The struggle of the negro to rise out of his ignorance, his poverty and his social degradation, in consequence of the growth of these new forces and ideas within him, to the full stature of his American citizenship, has been met everywhere in the South by the active ill-will and deter- mined race-hatred and opposition of the white people of that section. Turn where he will, he encounters this cruel and implacable spirit. He dare not speak openly the thoughts which rise in his breast. He has wrongs such as have nevEnglish: William McKinley.er in modern times been inflicted on a people, and yet he must be dumb in the midst of a nation which prates loudly of democracy and humanity, boasts itself the champion of oppressed peoples abroad, while it looks on indifferent, apathetic, at appalling enormities and iniquities at home, where the victims are black and the criminals white. The suppression, the terror wrought at the South is so complete, so ever-present, so awful, that no negro’s life or property is safe for a day who ventures to raise his voice to heaven in indignant protest and appeal against the deep damnation and despotism of such a social state. Even teachers and leaders of this poor, oppressed and patient people may not speak, lest their institutions of learning and industry, and their own lives pay for their temerity at the swift hands of savage mobs. But if the peace of Warsaw, the silence of death reign over our people and their leaders at the South, we of Massachusetts are free, and must and shall raise our voice to you and through you to the country, in solemn protest and warning against the fearful sin and peril of such explosive social conditions. We, sir, at this crisis and extremity in the life of our race in the South, and in this crisis and extremity of the republic as well, in the presence of the civilized world, cry to you to pause, if but for an hour, in pursuit of your national policy of “criminal aggression” abroad to consider the ” criminal aggression” at home against humanity and American citizenship, which is in the full tide of successful conquest at the South, and the tremendous consequences to our civilization, and the durability of the Union itself, of this universal subversion of the supreme law of the land, of democratic institutions, and of the precious principle of the religion of Jesus in the social and civil life of the Southern people.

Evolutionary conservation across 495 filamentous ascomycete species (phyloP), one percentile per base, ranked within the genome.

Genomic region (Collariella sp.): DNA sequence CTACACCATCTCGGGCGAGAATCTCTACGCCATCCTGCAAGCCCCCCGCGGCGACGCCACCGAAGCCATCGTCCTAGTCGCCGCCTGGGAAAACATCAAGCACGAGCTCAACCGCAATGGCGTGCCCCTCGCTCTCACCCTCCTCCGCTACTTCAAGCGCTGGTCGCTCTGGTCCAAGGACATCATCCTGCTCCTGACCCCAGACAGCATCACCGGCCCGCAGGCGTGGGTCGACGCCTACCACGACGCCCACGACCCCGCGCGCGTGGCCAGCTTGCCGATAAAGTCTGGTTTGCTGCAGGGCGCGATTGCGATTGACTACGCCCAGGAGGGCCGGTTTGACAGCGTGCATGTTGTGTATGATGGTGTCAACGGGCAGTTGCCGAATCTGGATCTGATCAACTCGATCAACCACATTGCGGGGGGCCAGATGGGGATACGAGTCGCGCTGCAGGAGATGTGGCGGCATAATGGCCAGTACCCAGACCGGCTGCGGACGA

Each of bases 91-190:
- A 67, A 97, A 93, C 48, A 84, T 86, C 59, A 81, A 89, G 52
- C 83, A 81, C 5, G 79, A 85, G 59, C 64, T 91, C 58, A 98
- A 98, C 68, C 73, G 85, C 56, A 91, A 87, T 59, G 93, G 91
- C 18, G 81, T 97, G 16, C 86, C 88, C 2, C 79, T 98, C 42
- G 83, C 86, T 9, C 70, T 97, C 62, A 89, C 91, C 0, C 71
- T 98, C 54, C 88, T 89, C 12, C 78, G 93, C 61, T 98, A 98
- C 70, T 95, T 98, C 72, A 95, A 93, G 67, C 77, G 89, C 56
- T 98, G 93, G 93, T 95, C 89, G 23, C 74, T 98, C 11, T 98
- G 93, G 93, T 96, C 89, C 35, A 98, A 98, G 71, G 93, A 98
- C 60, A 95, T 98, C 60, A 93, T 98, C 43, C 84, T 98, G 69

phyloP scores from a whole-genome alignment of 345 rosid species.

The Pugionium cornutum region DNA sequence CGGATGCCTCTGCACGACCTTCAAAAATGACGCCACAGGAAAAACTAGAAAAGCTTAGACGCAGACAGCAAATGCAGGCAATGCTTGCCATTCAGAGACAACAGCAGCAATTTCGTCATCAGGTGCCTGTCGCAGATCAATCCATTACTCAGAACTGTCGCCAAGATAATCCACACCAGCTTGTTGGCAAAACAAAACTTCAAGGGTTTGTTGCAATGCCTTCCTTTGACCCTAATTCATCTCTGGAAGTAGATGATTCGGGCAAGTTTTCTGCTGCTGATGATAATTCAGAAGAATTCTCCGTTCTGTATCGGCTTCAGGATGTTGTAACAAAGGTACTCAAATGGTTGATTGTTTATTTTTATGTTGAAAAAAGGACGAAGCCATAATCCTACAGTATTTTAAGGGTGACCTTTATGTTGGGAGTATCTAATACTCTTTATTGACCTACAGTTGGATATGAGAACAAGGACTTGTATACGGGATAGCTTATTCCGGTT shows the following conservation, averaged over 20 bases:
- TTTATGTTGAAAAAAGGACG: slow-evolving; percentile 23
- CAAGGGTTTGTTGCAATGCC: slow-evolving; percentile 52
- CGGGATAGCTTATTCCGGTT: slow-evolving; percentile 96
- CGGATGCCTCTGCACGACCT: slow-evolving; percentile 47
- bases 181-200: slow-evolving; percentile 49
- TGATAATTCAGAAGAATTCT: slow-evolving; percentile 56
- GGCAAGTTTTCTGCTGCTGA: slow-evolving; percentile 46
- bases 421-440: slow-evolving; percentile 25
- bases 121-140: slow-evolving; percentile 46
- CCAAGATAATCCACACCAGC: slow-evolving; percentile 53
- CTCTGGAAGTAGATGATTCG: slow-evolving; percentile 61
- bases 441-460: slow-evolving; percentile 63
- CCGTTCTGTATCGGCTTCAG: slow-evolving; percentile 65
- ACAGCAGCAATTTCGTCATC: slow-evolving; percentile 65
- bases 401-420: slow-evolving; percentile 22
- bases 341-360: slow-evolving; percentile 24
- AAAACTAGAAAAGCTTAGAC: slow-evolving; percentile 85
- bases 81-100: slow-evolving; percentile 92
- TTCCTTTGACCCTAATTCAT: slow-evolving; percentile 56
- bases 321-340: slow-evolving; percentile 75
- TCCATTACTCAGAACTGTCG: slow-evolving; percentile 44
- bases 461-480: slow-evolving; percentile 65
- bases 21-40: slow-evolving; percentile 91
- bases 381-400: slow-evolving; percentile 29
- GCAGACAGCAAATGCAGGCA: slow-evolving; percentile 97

With one accord, with an anxiety that wrenched our hearts with cruel hopes and fears, the colored people of the United States turned to you when Wilmington, N. C, was held for two dreadful days and nights in the clutch of a bloody revolution; when negroes, guilty of no crime except the color of their skin and a desire to exercise the rights of their American citizenship, were butchered like dogs in the streets of that ill-fated town; and when government of the people by the people and for the people perished in your very presence by the hands of violent men during those bitter November days, for want of federal aid, which you would not and did not furnish, on the plea that you could not give what was not asked for by a coward and recreant governor. And we well understood at the time, sir, notwithstanding your plea of constitutional inability to cope with the rebellion in Wilmington, that where there is a will with constitutional lawyers and rulers there is always a way, and where there is no will there is no way. We well knew that you lacked the will, and, therefore, the way to meet that emergency. …